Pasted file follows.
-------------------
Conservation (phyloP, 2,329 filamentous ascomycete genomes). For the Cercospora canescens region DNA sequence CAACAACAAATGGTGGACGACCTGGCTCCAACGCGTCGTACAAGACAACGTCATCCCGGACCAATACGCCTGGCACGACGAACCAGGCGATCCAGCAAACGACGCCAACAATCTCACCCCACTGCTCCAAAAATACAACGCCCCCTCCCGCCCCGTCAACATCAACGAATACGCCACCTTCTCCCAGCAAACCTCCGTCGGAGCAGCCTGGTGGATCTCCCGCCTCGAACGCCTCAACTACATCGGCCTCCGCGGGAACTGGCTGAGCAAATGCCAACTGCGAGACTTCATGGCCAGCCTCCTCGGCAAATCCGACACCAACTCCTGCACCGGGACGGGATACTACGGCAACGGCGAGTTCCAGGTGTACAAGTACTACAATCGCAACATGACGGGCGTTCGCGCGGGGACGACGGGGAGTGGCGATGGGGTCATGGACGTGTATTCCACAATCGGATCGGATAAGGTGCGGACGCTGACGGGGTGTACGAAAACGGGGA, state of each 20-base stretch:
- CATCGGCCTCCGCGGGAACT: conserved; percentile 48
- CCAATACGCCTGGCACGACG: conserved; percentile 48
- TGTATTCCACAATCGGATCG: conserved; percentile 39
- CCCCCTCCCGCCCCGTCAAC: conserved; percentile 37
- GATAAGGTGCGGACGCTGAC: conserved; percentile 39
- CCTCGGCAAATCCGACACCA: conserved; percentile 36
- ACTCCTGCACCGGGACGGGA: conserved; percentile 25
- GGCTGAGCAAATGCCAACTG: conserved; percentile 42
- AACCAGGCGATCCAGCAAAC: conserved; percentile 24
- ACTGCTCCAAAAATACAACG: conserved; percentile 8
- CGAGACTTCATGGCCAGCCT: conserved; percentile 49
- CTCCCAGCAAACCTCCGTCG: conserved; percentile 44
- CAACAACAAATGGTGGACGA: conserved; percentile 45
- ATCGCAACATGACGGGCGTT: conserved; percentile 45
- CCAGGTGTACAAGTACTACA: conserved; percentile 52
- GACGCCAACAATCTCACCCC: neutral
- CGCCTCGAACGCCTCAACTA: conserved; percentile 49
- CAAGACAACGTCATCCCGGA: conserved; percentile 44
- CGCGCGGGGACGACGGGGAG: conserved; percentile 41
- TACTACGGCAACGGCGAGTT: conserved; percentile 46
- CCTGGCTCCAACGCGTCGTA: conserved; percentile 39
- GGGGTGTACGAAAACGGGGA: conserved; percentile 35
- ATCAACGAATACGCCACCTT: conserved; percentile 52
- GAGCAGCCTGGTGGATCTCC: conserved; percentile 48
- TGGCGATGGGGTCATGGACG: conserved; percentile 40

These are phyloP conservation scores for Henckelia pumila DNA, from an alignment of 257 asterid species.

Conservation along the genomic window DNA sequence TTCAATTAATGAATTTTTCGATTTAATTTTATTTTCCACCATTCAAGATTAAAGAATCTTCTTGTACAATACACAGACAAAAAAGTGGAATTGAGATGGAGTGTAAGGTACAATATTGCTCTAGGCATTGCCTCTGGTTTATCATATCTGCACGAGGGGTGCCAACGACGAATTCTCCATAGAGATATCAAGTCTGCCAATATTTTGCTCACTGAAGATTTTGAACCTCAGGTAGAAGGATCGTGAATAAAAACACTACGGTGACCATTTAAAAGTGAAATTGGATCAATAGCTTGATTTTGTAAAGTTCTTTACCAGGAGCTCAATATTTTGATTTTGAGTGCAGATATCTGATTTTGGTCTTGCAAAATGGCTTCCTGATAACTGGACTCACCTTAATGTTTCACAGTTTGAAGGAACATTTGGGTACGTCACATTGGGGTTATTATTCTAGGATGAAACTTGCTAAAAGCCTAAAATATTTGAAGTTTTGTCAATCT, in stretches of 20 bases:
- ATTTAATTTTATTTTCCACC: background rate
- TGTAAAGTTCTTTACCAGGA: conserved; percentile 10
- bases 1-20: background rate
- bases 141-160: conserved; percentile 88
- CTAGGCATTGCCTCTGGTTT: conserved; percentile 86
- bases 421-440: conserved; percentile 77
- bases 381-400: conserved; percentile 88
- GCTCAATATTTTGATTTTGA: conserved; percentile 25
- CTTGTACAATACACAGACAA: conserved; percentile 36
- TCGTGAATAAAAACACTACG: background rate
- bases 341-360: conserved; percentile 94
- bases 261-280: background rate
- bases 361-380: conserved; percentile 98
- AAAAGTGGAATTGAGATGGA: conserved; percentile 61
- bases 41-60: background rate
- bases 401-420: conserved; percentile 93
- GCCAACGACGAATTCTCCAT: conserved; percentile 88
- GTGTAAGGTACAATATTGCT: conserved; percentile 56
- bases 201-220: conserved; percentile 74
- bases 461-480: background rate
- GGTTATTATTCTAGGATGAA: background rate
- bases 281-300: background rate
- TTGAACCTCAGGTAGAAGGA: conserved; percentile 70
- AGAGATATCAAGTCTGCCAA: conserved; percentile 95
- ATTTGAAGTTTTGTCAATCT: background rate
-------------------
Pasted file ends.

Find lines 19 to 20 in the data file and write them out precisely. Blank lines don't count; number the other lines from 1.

- CAAGACAACGTCATCCCGGA: conserved; percentile 44
- CGCGCGGGGACGACGGGGAG: conserved; percentile 41